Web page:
Why national football teams need coaches who are there for the long haul

There’s definitely a sense of deja vu. Barely seven months after he started, Sunday Oliseh tendered his resignation as the head coach of the Nigerian Super Eagles citing contractual violations by the Nigerian Football Federation (NFF) as the reason behind his decision.

 

 

His predecessor, Stephen Keshi, might be forgiven for smirking given that he had also left the role of head coach under acrimonious circumstances, despite leading the Eagles to victory at the African Cup of Nations (AFCON) in 2013. Samson Siasia, also a former head coach of the Eagles, has now been appointed in an interim capacity.

When will African football federations invest in the long-term progression of their national sides?

There’s no point in getting embroiled in the argument of who is right or wrong in any of these cases. The real question is this: when will African football federations invest in the long-term progression of their national sides?

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Most football observers would agree that there appears to be a short term-ism when it comes to the longevity of African national team managers, particularly in contrast to the long-term approach and stability of their counterparts in Europe. In the last month alone, two of the powerhouses of African football have changed their head coaches: Fecafoot appointed Belgian Hugo Broos to lead the indomitable lions (Cameroon) and the NFF has had its hands forced by the resignation of Sunday Oliseh.

 

 

Contrast this with the state of play of the two widely revered European teams, Spain and Germany, whose managers between them have amassed over 200 international games, two World Cups and critical acclaims for their style of play during a combined tenure of over 16 years.

It is high time that African football nations restructure their footballing ethos.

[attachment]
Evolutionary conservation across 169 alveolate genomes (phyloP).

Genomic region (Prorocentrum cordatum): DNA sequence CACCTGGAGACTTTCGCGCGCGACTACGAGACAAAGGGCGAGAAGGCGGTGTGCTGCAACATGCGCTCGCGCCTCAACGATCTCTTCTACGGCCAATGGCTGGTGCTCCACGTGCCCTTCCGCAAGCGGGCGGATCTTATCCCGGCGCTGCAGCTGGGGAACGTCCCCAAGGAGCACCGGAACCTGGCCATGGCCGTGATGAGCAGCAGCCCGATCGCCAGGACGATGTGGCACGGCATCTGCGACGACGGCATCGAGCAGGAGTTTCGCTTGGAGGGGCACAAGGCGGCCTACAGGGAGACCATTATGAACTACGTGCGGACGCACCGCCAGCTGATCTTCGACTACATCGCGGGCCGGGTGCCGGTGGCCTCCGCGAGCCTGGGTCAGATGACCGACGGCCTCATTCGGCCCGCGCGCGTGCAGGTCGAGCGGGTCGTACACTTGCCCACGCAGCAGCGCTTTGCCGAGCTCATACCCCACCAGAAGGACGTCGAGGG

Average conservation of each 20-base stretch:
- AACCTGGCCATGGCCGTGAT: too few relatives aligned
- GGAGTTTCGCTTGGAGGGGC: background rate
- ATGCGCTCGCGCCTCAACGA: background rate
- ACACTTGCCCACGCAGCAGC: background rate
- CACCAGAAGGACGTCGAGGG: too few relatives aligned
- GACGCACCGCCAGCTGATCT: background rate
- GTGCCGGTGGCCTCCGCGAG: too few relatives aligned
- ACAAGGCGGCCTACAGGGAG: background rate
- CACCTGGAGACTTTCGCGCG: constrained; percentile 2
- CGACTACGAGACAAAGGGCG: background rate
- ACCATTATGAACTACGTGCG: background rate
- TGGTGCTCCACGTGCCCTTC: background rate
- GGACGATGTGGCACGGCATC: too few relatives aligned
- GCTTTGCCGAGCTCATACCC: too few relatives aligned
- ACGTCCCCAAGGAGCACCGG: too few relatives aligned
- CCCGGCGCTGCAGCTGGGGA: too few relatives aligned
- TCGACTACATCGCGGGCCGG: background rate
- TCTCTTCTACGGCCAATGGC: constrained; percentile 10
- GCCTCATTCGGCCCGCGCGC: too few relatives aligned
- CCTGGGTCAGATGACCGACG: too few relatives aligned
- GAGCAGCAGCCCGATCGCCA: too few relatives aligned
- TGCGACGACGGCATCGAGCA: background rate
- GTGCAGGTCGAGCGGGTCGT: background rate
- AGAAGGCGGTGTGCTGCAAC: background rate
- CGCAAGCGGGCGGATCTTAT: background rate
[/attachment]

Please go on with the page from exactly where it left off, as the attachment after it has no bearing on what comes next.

This is not to say that nations in Europe always get it right when it comes to appointing coaches, but it is high time that African football nations restructure their footballing ethos. Do African teams have a ‘style’ they are known for?

For some time, there have been justified debates as to why many African football federations had insisted on appointing foreign coaches, even when the dividends of such appointments had been paltry at the very best. So it has been refreshing to see the Nigerian Football Federation among others choosing to appoint former players to lead their national sides. However, this isn’t where the buck stops; simply appointing an indigenous coach does not guarantee success and technical progression.

As the old adage goes, ‘Rome was not built in one day’.

As Oliseh, Keshi and many other coaches on the African continent would attest, coaches need more than just promises from their football federations to get the most out of the group of players that they manage. Among other things, they need time, infrastructure and deliverable incentives.

Time: As the old adage goes, ‘Rome was not built in one day’. And this certainly applies to football. The current ‘all-dominating’ German national side didn’t get to this level overnight. After a disappointing Euro 2004 tournament, it was decided that Germany would overhaul its entire football identity. According to then coach Jurgen Klinsmann, the same style of play was adopted by all tiers of the national team, as well as all the teams in the domestic league (Bundesliga). Fast forward 10 years, time has shown that this was the right way to go as the ‘German model’ has now become the envy of most football nations.

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Infrastructure: Lack of adequate infrastructure is one of the most cited reasons as to why football in Africa has failed to realise its full potential. Conversations on this topic should not simply be viewed as a discussion about stadiums and equipment. We would all agree that playing surfaces across various levels of football in Africa need improvements, but so does the standard of coaching at grass-roots level. The organisation of academy leagues across the continent also needs to be better organised to provide the right competitive environment that will groom the future stars of tomorrow.

 

 

Deliverable incentives: Compensation has been a contentious topic for a long time. African football has not been immune from the disputes that often taint the image of the beautiful game. However it is high time African football federations adopt the philosophy of under-promise and over-deliver.

The future development of African football will hinge on the football federations.

For far too long players and coaches have been promised rewards for their endeavours that have failed to materialise. Similarly, players also have to show the level of patriotism at all times necessary to justify these incentives.

It takes two to pass a ball and the future development of African football will hinge on the football federations providing the enabling environment, while the players need to show the desire and patriotism needed to take their nations to higher grounds at senior international tournaments.

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